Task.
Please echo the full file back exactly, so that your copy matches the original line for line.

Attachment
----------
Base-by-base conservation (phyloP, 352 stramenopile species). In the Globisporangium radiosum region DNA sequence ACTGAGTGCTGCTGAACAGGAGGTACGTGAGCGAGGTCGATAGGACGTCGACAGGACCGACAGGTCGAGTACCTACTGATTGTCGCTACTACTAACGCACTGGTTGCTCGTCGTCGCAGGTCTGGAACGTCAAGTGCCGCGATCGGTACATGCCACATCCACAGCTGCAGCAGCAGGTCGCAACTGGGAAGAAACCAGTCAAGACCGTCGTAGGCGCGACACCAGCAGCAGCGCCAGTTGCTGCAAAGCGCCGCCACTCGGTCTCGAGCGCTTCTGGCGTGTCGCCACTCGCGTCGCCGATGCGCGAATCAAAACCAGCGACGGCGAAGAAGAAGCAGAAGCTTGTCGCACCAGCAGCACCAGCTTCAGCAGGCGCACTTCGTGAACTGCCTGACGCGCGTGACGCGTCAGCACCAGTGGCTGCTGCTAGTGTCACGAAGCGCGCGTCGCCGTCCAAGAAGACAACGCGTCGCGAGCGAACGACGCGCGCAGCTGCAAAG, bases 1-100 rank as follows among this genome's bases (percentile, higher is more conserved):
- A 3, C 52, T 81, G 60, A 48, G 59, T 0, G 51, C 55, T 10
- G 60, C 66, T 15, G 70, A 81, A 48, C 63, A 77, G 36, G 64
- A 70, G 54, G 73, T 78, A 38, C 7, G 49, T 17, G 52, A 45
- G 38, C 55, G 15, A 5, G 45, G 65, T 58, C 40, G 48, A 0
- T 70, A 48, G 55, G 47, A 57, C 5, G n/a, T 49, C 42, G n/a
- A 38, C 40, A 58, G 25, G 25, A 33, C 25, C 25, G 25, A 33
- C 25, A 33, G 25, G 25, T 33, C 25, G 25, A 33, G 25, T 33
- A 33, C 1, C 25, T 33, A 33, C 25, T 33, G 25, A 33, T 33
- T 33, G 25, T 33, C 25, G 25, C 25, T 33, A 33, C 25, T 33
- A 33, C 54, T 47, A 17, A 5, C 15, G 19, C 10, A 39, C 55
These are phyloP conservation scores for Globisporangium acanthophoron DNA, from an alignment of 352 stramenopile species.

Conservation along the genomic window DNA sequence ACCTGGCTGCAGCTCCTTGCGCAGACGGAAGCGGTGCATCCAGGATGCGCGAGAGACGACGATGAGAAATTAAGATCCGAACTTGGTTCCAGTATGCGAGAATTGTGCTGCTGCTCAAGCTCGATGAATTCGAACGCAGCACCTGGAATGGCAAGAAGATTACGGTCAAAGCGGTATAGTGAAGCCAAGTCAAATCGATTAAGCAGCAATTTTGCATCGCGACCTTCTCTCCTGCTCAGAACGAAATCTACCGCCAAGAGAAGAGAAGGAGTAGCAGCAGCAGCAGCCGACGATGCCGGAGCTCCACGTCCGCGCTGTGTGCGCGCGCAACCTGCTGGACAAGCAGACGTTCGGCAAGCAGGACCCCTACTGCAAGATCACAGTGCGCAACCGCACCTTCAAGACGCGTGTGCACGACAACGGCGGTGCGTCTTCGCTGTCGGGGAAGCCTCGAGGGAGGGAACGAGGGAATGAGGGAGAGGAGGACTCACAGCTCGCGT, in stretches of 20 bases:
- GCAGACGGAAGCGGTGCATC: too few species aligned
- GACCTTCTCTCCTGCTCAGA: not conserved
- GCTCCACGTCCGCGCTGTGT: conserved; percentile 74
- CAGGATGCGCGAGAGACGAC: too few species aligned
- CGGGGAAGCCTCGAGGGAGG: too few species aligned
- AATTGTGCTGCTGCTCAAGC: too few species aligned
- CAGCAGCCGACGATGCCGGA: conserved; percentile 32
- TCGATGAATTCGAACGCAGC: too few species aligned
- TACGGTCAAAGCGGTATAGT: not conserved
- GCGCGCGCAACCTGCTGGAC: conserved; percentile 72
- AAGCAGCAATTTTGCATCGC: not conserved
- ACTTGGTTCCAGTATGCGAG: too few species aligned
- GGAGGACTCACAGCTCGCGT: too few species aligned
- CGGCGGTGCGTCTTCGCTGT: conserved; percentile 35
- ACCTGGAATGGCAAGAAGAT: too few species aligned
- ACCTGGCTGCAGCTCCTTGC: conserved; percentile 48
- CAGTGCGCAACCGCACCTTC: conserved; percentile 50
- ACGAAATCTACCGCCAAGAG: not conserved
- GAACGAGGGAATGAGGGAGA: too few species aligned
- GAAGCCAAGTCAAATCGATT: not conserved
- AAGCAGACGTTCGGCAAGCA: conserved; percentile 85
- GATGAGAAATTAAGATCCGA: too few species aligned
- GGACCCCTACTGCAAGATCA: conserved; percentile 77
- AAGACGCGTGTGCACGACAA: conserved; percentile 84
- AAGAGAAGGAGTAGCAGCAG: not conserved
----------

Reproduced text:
Base-by-base conservation (phyloP, 352 stramenopile species). In the Globisporangium radiosum region DNA sequence ACTGAGTGCTGCTGAACAGGAGGTACGTGAGCGAGGTCGATAGGACGTCGACAGGACCGACAGGTCGAGTACCTACTGATTGTCGCTACTACTAACGCACTGGTTGCTCGTCGTCGCAGGTCTGGAACGTCAAGTGCCGCGATCGGTACATGCCACATCCACAGCTGCAGCAGCAGGTCGCAACTGGGAAGAAACCAGTCAAGACCGTCGTAGGCGCGACACCAGCAGCAGCGCCAGTTGCTGCAAAGCGCCGCCACTCGGTCTCGAGCGCTTCTGGCGTGTCGCCACTCGCGTCGCCGATGCGCGAATCAAAACCAGCGACGGCGAAGAAGAAGCAGAAGCTTGTCGCACCAGCAGCACCAGCTTCAGCAGGCGCACTTCGTGAACTGCCTGACGCGCGTGACGCGTCAGCACCAGTGGCTGCTGCTAGTGTCACGAAGCGCGCGTCGCCGTCCAAGAAGACAACGCGTCGCGAGCGAACGACGCGCGCAGCTGCAAAG, bases 1-100 rank as follows among this genome's bases (percentile, higher is more conserved):
- A 3, C 52, T 81, G 60, A 48, G 59, T 0, G 51, C 55, T 10
- G 60, C 66, T 15, G 70, A 81, A 48, C 63, A 77, G 36, G 64
- A 70, G 54, G 73, T 78, A 38, C 7, G 49, T 17, G 52, A 45
- G 38, C 55, G 15, A 5, G 45, G 65, T 58, C 40, G 48, A 0
- T 70, A 48, G 55, G 47, A 57, C 5, G n/a, T 49, C 42, G n/a
- A 38, C 40, A 58, G 25, G 25, A 33, C 25, C 25, G 25, A 33
- C 25, A 33, G 25, G 25, T 33, C 25, G 25, A 33, G 25, T 33
- A 33, C 1, C 25, T 33, A 33, C 25, T 33, G 25, A 33, T 33
- T 33, G 25, T 33, C 25, G 25, C 25, T 33, A 33, C 25, T 33
- A 33, C 54, T 47, A 17, A 5, C 15, G 19, C 10, A 39, C 55
These are phyloP conservation scores for Globisporangium acanthophoron DNA, from an alignment of 352 stramenopile species.

Conservation along the genomic window DNA sequence ACCTGGCTGCAGCTCCTTGCGCAGACGGAAGCGGTGCATCCAGGATGCGCGAGAGACGACGATGAGAAATTAAGATCCGAACTTGGTTCCAGTATGCGAGAATTGTGCTGCTGCTCAAGCTCGATGAATTCGAACGCAGCACCTGGAATGGCAAGAAGATTACGGTCAAAGCGGTATAGTGAAGCCAAGTCAAATCGATTAAGCAGCAATTTTGCATCGCGACCTTCTCTCCTGCTCAGAACGAAATCTACCGCCAAGAGAAGAGAAGGAGTAGCAGCAGCAGCAGCCGACGATGCCGGAGCTCCACGTCCGCGCTGTGTGCGCGCGCAACCTGCTGGACAAGCAGACGTTCGGCAAGCAGGACCCCTACTGCAAGATCACAGTGCGCAACCGCACCTTCAAGACGCGTGTGCACGACAACGGCGGTGCGTCTTCGCTGTCGGGGAAGCCTCGAGGGAGGGAACGAGGGAATGAGGGAGAGGAGGACTCACAGCTCGCGT, in stretches of 20 bases:
- GCAGACGGAAGCGGTGCATC: too few species aligned
- GACCTTCTCTCCTGCTCAGA: not conserved
- GCTCCACGTCCGCGCTGTGT: conserved; percentile 74
- CAGGATGCGCGAGAGACGAC: too few species aligned
- CGGGGAAGCCTCGAGGGAGG: too few species aligned
- AATTGTGCTGCTGCTCAAGC: too few species aligned
- CAGCAGCCGACGATGCCGGA: conserved; percentile 32
- TCGATGAATTCGAACGCAGC: too few species aligned
- TACGGTCAAAGCGGTATAGT: not conserved
- GCGCGCGCAACCTGCTGGAC: conserved; percentile 72
- AAGCAGCAATTTTGCATCGC: not conserved
- ACTTGGTTCCAGTATGCGAG: too few species aligned
- GGAGGACTCACAGCTCGCGT: too few species aligned
- CGGCGGTGCGTCTTCGCTGT: conserved; percentile 35
- ACCTGGAATGGCAAGAAGAT: too few species aligned
- ACCTGGCTGCAGCTCCTTGC: conserved; percentile 48
- CAGTGCGCAACCGCACCTTC: conserved; percentile 50
- ACGAAATCTACCGCCAAGAG: not conserved
- GAACGAGGGAATGAGGGAGA: too few species aligned
- GAAGCCAAGTCAAATCGATT: not conserved
- AAGCAGACGTTCGGCAAGCA: conserved; percentile 85
- GATGAGAAATTAAGATCCGA: too few species aligned
- GGACCCCTACTGCAAGATCA: conserved; percentile 77
- AAGACGCGTGTGCACGACAA: conserved; percentile 84
- AAGAGAAGGAGTAGCAGCAG: not conserved